And a newer used one is simply likely to have less miles on it.

    But problem is that BMW also changed the wheel speed sensor and the ring gear the sensor reads. To use a 08+ FD in a older bike, there are two fundamental problems that need to resolved.

    1) The sensors are mechanically different size so it's not possible to simply use the old sensor in the new FD.
    2) The sensors use different output signal level. The computer on an older bike can't even tell the rear wheel is turning based on the signal from a new sensor.
    3) The ring gear in the 08+ FD has 48 slots and the older one has 78. Even if the sensor signal levels were compatible, the new FD would make the speedometer read 38.5% too low, and on a ABS equipped bike the ABS computer would throw an error.

    The wheel speed sensors used in the r1200 bikes are 2-wire Hall effect sensors with binary current output. The two current levels of the older sensor are 4mA and 10mA, the new sensor uses 7mA and 14mA.
    That's bad news since all the electronic speedometer calibration devices out there support only other types of wheel speed sensors. Either open-drain outputs or old inductive sensors that produced an AC voltage that was relative to the wheel speed.
    All Japanese bikes, most other European ones and most cars use open-drain output sensors (also called "ground switching" sensors).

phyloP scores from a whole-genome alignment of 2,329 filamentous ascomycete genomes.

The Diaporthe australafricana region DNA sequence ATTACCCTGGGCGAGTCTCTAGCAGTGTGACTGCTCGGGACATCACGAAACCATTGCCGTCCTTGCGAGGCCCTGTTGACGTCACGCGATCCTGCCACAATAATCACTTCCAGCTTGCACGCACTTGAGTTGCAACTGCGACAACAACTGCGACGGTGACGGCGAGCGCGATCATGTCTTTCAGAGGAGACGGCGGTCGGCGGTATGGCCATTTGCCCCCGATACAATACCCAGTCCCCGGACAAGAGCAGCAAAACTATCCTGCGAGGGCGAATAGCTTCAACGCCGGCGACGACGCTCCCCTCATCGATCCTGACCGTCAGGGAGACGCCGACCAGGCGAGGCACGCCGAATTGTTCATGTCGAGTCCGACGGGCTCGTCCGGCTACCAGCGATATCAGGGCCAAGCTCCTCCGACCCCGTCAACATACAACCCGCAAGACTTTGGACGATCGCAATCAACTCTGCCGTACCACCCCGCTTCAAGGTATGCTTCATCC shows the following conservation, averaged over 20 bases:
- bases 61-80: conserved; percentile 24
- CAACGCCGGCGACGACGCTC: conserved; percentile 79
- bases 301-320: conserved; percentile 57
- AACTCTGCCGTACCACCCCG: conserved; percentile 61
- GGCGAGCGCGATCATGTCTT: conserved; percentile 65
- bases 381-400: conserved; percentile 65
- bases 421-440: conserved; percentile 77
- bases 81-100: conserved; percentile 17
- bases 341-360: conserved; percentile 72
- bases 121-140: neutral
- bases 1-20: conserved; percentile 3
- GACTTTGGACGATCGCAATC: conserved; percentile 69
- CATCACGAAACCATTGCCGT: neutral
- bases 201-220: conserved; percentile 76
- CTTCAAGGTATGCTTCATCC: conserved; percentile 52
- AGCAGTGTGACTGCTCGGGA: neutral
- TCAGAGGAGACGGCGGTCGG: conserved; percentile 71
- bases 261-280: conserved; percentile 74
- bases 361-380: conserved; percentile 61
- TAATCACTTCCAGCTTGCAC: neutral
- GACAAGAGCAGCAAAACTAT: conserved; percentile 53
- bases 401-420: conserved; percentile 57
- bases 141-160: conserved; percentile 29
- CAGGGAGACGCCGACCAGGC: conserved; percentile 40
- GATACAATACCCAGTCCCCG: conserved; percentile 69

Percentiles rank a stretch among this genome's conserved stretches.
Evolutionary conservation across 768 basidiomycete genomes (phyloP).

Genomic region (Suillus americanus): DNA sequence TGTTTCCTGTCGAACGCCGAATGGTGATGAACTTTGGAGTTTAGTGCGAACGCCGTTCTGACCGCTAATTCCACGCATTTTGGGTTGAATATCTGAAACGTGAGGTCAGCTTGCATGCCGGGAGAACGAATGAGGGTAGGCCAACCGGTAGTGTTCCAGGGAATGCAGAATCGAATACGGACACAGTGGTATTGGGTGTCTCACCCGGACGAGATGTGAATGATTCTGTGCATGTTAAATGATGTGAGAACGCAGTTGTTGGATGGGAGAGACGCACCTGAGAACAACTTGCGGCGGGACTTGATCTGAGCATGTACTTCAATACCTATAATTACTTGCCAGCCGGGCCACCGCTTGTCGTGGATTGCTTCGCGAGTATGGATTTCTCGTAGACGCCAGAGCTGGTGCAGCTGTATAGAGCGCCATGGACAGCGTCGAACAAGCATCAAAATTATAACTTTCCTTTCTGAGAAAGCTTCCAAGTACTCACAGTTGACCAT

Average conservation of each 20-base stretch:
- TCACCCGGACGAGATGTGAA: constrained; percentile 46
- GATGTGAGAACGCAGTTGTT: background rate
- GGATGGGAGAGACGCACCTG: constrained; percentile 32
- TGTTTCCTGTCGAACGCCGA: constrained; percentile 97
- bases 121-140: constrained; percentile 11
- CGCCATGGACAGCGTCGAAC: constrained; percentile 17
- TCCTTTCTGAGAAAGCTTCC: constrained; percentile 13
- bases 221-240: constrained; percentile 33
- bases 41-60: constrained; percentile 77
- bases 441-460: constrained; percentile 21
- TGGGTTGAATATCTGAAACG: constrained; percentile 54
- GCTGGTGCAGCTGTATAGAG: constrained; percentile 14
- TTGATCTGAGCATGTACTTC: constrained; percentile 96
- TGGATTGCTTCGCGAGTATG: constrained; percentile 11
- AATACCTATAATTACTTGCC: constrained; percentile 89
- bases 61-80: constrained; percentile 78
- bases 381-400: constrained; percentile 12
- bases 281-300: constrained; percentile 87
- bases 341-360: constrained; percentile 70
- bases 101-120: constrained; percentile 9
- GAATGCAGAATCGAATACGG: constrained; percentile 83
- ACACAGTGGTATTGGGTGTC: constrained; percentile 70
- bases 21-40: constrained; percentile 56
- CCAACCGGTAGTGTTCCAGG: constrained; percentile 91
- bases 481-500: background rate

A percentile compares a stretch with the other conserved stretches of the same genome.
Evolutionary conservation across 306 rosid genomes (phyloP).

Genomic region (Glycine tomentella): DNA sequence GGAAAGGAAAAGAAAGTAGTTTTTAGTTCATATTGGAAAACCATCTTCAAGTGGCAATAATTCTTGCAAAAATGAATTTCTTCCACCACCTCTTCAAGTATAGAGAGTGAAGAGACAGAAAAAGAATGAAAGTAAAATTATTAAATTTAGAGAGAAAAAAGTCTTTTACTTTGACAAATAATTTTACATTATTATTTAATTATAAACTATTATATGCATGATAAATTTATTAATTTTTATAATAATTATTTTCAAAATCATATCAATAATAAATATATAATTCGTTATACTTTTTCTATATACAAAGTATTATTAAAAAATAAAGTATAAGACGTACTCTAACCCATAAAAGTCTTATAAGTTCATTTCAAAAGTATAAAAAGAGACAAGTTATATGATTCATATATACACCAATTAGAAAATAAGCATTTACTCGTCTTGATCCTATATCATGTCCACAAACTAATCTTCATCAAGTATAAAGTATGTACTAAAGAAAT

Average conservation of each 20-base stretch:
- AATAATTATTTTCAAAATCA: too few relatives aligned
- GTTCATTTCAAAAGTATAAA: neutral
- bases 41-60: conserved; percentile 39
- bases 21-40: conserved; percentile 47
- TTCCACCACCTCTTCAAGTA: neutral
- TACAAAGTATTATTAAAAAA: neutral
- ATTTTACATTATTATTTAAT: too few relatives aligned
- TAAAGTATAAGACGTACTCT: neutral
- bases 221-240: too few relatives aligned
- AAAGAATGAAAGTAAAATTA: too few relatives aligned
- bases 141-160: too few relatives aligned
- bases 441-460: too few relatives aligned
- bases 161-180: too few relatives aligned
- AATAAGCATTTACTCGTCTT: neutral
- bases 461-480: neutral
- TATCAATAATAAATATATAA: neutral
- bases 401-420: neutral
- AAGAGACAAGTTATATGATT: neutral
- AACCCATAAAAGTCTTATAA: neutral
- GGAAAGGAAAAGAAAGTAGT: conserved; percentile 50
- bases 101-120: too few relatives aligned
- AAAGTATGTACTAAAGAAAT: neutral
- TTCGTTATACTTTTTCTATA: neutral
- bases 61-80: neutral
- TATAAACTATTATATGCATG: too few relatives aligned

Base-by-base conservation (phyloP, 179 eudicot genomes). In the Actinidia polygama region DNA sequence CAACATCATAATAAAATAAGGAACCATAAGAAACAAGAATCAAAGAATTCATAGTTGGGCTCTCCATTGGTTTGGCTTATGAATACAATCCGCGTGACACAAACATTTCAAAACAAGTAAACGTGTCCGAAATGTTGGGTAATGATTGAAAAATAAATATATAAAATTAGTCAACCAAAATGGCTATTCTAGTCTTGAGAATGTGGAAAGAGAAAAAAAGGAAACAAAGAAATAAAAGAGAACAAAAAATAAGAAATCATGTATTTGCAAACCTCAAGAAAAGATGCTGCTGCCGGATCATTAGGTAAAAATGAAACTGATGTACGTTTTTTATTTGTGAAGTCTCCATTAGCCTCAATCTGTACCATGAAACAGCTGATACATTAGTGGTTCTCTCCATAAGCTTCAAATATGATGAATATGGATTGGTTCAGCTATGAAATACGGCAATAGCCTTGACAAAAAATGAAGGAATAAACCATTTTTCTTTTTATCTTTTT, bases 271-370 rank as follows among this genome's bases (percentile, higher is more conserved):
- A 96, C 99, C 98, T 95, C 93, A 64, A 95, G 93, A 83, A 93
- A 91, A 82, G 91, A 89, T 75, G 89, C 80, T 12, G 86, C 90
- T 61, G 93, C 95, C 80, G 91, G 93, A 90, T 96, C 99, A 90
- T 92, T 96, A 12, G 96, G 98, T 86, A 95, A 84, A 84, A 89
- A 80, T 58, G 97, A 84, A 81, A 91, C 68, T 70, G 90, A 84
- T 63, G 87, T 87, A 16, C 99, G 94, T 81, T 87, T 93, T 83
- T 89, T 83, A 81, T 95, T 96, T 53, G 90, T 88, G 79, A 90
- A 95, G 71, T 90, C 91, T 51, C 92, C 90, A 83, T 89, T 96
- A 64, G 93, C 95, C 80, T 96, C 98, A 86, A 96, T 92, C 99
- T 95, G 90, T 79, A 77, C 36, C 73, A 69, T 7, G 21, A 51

So none of the SpeedoHealer or other comparable products work with our bikes.
    If they did, it would be trivial to plug in one of those, dial in the correction factor and be done with it.

    What I've done is first studied these sensors to figure out the interfaces they use and designed an electric circuit that a) converts the current signal from the sensor to a format that a "SpeedoHealer" can use as its input, and b) takes the open-drain output of the "SpeedoHealer" and converts that back to current signal that is compatible with the BMW computer input.

    I have all the measurement data from old and new type of sensors, how they interact with the computer and simulation results (used a SPICE simulator) of the signal conversion circuits.

    Next step will be to order some samples, build prototypes of those circuits and plug it in with a standard SpeedoHealer. This will take bit of time but I'm quite confident it will work. I have all e data I need, the simulation uses real component models and results are good.

    Mikko
  8. Emoto

    Emoto Sure, why not?

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    :lol3

    Mind if I borrow that?
  9. rutard

    rutard Magnanimous Madcap

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    Borrow away...just make sure to give it back. :huh
  10. FlyingFinn

    FlyingFinn Long timer

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    Got the parts and put together the first prototype.
    Works as expected. So at this point the speed sensor in the FD from 2008+ Bike drives the computer of an <2008 bike.
    The signals are now compatible but speedo is still off.
    Next I'll hook up more stuff into the circuit to make speedo read correct.

    [​IMG]

    [​IMG]


    Mikko